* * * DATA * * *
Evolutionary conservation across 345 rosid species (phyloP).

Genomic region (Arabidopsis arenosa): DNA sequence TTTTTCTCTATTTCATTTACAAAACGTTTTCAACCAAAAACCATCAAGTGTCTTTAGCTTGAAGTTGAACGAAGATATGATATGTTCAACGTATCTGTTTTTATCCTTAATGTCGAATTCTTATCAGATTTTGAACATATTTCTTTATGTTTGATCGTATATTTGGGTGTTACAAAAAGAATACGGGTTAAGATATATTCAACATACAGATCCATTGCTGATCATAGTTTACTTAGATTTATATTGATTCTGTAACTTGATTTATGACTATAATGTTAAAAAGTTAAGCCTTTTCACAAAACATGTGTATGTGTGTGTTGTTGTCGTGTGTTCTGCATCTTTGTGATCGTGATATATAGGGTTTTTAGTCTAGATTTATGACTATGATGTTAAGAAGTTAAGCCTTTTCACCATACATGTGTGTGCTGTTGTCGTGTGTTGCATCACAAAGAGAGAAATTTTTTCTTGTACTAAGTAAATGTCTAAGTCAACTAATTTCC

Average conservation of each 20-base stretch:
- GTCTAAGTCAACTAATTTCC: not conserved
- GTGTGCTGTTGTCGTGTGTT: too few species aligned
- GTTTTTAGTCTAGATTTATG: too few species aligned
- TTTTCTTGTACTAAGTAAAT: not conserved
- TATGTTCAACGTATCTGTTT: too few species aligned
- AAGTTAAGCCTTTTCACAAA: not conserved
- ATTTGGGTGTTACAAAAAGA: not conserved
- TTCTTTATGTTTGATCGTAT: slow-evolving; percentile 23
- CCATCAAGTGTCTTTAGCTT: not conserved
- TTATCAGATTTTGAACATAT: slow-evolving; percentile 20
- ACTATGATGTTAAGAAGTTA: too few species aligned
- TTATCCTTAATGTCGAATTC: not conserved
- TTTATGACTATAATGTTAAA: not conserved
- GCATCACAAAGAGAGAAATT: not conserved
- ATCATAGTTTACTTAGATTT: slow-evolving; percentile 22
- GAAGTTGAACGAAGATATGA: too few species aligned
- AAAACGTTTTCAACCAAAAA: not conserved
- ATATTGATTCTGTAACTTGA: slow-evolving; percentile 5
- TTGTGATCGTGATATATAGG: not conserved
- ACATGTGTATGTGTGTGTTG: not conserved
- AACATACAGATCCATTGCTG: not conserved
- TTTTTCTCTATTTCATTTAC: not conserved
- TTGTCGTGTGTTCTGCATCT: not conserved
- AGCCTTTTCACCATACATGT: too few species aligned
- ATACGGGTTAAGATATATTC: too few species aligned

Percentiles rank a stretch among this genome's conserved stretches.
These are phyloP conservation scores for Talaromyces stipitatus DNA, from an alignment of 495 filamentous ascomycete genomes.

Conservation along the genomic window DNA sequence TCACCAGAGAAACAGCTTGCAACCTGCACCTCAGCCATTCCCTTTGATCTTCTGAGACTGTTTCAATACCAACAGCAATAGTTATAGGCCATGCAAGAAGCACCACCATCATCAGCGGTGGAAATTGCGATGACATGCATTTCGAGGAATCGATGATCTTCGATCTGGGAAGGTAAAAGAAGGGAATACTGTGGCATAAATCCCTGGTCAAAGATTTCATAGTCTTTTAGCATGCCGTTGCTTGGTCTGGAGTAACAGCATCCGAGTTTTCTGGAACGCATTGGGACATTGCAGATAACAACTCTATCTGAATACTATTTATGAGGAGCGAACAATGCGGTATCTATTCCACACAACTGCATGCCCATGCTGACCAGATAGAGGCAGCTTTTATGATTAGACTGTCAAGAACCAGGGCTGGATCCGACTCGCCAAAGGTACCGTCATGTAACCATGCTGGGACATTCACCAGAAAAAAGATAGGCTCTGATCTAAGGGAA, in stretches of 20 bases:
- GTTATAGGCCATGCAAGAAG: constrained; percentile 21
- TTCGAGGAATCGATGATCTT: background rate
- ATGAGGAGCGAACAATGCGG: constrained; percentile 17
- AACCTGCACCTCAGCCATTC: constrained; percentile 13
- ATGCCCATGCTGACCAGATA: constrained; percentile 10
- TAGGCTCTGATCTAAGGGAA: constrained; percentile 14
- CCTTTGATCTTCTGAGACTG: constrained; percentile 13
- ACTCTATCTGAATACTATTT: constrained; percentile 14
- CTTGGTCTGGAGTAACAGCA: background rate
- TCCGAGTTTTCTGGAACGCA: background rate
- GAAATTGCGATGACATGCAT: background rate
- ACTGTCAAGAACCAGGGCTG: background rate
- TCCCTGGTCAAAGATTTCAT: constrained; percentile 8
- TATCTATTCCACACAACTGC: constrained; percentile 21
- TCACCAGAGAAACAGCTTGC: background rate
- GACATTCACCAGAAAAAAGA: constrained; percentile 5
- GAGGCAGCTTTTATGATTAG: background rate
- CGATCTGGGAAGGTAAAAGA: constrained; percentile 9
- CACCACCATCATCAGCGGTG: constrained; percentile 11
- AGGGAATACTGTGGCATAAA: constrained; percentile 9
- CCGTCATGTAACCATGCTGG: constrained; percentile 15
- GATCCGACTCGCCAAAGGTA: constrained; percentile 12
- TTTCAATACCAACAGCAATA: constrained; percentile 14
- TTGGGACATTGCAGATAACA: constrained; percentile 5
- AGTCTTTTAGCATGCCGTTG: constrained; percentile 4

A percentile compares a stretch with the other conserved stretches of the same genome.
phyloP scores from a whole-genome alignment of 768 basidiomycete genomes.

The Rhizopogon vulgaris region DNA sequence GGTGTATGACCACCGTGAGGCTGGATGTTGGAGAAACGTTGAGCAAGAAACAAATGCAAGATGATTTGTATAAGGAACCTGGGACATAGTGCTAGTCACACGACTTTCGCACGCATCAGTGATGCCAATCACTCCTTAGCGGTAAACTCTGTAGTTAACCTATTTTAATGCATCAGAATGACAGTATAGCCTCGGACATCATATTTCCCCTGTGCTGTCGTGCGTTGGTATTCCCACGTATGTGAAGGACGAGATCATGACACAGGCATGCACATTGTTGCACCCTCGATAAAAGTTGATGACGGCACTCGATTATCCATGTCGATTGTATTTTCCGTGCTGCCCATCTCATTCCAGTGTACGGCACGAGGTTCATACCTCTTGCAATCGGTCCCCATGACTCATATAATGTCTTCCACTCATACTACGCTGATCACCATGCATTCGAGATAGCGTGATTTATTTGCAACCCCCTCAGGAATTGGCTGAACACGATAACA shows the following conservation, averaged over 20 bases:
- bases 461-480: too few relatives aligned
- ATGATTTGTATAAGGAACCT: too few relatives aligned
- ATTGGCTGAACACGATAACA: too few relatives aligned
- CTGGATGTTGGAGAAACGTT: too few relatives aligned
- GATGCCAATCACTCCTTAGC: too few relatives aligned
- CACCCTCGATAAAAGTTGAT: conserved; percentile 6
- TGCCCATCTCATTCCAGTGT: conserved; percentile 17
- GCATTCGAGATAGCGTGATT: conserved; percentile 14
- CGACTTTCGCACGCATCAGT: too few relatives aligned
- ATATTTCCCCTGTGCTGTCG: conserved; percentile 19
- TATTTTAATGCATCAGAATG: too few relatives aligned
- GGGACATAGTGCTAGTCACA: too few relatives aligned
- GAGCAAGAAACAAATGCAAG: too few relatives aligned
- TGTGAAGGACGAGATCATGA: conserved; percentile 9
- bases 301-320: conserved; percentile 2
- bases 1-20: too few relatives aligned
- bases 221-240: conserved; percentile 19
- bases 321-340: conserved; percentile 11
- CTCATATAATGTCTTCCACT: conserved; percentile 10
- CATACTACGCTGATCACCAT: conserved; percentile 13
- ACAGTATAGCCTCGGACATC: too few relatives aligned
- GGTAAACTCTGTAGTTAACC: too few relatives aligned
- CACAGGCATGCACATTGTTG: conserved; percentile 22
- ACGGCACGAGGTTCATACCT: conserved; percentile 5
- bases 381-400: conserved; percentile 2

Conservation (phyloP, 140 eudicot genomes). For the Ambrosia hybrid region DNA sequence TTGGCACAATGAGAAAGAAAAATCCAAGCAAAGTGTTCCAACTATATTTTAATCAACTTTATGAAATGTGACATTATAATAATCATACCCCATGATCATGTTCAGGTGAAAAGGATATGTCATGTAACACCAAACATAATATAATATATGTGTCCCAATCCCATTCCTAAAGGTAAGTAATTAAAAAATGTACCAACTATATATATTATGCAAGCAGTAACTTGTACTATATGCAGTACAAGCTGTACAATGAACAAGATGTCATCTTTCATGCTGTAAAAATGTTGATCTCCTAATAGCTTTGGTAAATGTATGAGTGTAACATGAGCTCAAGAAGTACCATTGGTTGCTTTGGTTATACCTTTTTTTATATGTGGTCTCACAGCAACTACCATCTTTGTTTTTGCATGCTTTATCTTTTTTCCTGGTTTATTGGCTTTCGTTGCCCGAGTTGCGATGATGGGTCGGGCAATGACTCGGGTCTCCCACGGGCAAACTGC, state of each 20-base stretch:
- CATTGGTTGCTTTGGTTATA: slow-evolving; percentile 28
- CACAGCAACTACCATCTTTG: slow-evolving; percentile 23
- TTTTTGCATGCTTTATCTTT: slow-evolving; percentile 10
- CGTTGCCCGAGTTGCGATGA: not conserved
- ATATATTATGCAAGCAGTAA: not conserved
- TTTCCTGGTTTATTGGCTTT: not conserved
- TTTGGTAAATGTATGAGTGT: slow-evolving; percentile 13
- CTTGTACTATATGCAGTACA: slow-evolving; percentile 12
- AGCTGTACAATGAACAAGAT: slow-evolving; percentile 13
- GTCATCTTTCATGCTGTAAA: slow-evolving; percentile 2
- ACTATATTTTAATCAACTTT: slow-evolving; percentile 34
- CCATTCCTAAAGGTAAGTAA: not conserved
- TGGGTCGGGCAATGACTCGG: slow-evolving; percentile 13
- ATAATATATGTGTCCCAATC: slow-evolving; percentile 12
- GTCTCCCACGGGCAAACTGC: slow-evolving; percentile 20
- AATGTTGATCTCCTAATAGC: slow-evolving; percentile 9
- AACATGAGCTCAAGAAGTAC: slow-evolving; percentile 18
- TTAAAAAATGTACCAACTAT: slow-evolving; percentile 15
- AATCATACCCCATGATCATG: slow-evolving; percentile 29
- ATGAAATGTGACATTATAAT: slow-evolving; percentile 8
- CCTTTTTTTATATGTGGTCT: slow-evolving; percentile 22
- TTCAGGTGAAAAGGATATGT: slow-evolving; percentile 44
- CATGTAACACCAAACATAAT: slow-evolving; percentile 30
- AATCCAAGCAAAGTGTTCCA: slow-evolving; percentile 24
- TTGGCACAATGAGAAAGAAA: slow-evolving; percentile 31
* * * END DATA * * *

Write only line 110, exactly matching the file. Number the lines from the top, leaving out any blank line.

- TTGGCACAATGAGAAAGAAA: slow-evolving; percentile 31